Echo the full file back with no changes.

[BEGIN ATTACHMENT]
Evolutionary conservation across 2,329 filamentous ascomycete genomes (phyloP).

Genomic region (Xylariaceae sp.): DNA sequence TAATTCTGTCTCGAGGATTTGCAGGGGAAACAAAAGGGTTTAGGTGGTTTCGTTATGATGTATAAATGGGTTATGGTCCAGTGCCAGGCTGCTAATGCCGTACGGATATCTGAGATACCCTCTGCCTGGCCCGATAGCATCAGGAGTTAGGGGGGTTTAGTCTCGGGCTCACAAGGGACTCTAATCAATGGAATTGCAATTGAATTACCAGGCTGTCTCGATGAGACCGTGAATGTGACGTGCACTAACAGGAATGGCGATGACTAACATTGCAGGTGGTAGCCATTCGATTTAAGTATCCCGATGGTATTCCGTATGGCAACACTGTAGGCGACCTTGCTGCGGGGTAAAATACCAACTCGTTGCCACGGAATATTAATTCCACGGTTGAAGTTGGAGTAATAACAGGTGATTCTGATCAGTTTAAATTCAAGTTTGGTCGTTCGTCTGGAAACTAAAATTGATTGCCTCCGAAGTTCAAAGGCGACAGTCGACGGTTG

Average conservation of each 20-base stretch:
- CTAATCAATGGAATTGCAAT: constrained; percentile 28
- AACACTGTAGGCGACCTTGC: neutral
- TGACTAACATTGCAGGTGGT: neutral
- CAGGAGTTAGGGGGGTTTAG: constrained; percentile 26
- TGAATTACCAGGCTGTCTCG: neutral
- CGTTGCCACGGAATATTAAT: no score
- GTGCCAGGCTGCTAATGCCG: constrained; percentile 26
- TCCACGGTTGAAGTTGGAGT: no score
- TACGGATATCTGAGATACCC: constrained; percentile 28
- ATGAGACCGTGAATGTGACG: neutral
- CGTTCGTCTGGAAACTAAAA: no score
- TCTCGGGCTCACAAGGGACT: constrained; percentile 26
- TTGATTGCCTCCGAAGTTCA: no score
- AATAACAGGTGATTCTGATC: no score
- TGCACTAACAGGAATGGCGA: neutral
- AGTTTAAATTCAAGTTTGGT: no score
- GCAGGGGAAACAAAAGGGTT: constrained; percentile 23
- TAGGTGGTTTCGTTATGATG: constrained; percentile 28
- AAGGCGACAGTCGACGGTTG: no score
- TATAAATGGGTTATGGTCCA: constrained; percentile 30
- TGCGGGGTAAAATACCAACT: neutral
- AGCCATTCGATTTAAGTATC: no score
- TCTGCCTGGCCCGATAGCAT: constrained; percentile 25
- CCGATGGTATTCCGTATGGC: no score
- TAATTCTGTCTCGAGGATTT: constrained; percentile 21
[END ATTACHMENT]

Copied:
Evolutionary conservation across 2,329 filamentous ascomycete genomes (phyloP).

Genomic region (Xylariaceae sp.): DNA sequence TAATTCTGTCTCGAGGATTTGCAGGGGAAACAAAAGGGTTTAGGTGGTTTCGTTATGATGTATAAATGGGTTATGGTCCAGTGCCAGGCTGCTAATGCCGTACGGATATCTGAGATACCCTCTGCCTGGCCCGATAGCATCAGGAGTTAGGGGGGTTTAGTCTCGGGCTCACAAGGGACTCTAATCAATGGAATTGCAATTGAATTACCAGGCTGTCTCGATGAGACCGTGAATGTGACGTGCACTAACAGGAATGGCGATGACTAACATTGCAGGTGGTAGCCATTCGATTTAAGTATCCCGATGGTATTCCGTATGGCAACACTGTAGGCGACCTTGCTGCGGGGTAAAATACCAACTCGTTGCCACGGAATATTAATTCCACGGTTGAAGTTGGAGTAATAACAGGTGATTCTGATCAGTTTAAATTCAAGTTTGGTCGTTCGTCTGGAAACTAAAATTGATTGCCTCCGAAGTTCAAAGGCGACAGTCGACGGTTG

Average conservation of each 20-base stretch:
- CTAATCAATGGAATTGCAAT: constrained; percentile 28
- AACACTGTAGGCGACCTTGC: neutral
- TGACTAACATTGCAGGTGGT: neutral
- CAGGAGTTAGGGGGGTTTAG: constrained; percentile 26
- TGAATTACCAGGCTGTCTCG: neutral
- CGTTGCCACGGAATATTAAT: no score
- GTGCCAGGCTGCTAATGCCG: constrained; percentile 26
- TCCACGGTTGAAGTTGGAGT: no score
- TACGGATATCTGAGATACCC: constrained; percentile 28
- ATGAGACCGTGAATGTGACG: neutral
- CGTTCGTCTGGAAACTAAAA: no score
- TCTCGGGCTCACAAGGGACT: constrained; percentile 26
- TTGATTGCCTCCGAAGTTCA: no score
- AATAACAGGTGATTCTGATC: no score
- TGCACTAACAGGAATGGCGA: neutral
- AGTTTAAATTCAAGTTTGGT: no score
- GCAGGGGAAACAAAAGGGTT: constrained; percentile 23
- TAGGTGGTTTCGTTATGATG: constrained; percentile 28
- AAGGCGACAGTCGACGGTTG: no score
- TATAAATGGGTTATGGTCCA: constrained; percentile 30
- TGCGGGGTAAAATACCAACT: neutral
- AGCCATTCGATTTAAGTATC: no score
- TCTGCCTGGCCCGATAGCAT: constrained; percentile 25
- CCGATGGTATTCCGTATGGC: no score
- TAATTCTGTCTCGAGGATTT: constrained; percentile 21